Sep. 20, 2004: Some Cogent Comments About My Column on Georgia

Sometimes, I don’t understand the column-writing business. I can present a serious treatise about the impact of the International Monetary Fund on the price of cupcakes, or carefully analyze the three lucid thoughts our Ambassador to Outer Space Cynthia McKinney has had in her lifetime and I’ll get nary a peep from you. But let me opine that Georgia is the prettiest place on earth, with the exception of Ireland, Scotland and maybe Montana, and the mail comes roaring in like Hurricane Ivan.

I wrote recently that I had secured a mountain retreat at Big Canoe in the North Georgia mountains. I was able to do this because I had promised The Woman Who Shares My Name that she could hang on to her St. Simons digs, also known as “Grandma’s Beach House.” Only in Georgia, I wrote, could one be blessed with such a balance of beautiful mountains and soft sandy beaches as well as the University of Georgia, the nation’s oldest state-chartered university, located in Athens, the Classic City of the South. (Actually, I didn’t mention UGA, but thought it would be nice to toss it in here.)

The reaction to the column was interesting, to say the least. The folks at Big Canoe were so delighted with my comments that they issued me a membership card in my brother’s name and sent along enough rules and regulations to choke one of the bears roaming the nearby woods. Fortunately, if my well-known cantankerous streak gets me sideways with the rules czars, I can always blame it on my brother. It worked when I was a kid. It can work at Big Canoe.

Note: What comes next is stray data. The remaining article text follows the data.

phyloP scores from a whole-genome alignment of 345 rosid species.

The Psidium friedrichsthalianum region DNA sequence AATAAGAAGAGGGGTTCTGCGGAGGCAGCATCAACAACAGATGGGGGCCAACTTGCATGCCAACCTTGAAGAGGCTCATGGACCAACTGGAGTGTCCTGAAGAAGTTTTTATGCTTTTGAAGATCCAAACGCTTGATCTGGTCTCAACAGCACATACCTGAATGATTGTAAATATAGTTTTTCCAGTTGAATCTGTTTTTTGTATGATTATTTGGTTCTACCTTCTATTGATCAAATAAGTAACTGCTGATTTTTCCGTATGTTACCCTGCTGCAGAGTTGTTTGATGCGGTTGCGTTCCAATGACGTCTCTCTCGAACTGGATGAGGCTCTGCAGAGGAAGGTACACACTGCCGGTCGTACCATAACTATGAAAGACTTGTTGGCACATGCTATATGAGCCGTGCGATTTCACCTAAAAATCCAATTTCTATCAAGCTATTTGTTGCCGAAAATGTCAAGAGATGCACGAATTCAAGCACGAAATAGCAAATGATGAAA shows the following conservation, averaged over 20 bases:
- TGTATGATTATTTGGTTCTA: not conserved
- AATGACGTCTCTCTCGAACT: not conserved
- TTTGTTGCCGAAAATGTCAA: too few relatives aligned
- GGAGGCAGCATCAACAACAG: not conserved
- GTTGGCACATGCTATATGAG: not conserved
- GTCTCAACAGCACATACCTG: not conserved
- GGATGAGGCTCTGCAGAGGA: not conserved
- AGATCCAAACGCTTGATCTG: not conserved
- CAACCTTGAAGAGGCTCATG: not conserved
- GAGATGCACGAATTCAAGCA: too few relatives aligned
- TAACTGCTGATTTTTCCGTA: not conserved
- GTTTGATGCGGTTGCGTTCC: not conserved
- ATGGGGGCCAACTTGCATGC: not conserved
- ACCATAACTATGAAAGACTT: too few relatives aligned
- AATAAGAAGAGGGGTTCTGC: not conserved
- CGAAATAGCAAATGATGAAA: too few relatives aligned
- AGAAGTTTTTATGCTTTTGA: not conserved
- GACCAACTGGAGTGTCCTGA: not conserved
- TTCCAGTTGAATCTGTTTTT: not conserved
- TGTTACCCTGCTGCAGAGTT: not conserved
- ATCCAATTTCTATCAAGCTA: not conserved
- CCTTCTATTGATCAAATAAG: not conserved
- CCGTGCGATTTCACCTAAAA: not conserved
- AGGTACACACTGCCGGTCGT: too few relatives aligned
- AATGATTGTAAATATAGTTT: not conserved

Then, there were the letters. Many more than I expected. Most agreed with my assessment of the Great State of Georgia. Some, however, thought me a bit over the top in my enthusiasm. My friend, John from Bainbridge, a proud West Virginian, says our mountains can’t hold a candle to West Virginia’s. I wanted to ask him about West Virginia’s soft sandy beaches, but like the overwhelming majority of my readers, John sounds a whole lot smarter than me, so I figured it best not to push my luck.

Geoff, from Wales (which I believe is located somewhere between Poland and Nova Scotia), wrote and informed me that Wales and England are just as pretty as Ireland and Scotland — he didn’t mention Montana — and he sent me photographs as proof. From what I saw, he makes a good point. I got one piece of mail from Montana. The writer called me a “moron.” Closer to home, Mo, who claims he graduated from UGA the same year I did, was totally unimpressed and said I was not “cogent.” Mo may be right, but I suspect he is an imposter. Nobody I went to school with would have the foggiest idea what “cogent” means.

Delilah didn’t like my comments at all. She says I ought to get out and see the world before bragging so much about Georgia. She has lived in Georgia for eight years and hates it. From what I could tell, Delilah wants to go back to California, which is okay with me if it’s okay with California.

Delilah does make a good point, however. I should have mentioned that Georgia isn’t perfect. We have Atlanta, where the manhole covers blow every time someone in the city flushes a toilet. We have ice hockey, the world’s dumbest game. We have too many yahoos driving like maniacs in pickup trucks with tires larger than their IQs, and we have an ex-president who likes to undermine the current one, even though he was a lousy president himself.

Still, I can’t think of a better place to live than the Great State of Georgia. In addition to beautiful mountains and soft sandy beaches, Georgia has peanuts, pecans, peaches, apples, sweet Vidalia onions, good barbecue and a lot of nice people who live here. Pardon me if I sound defensive, but if all of this isn’t a cogent argument for why Georgia is the greatest place on earth, Mo and I don’t know what is.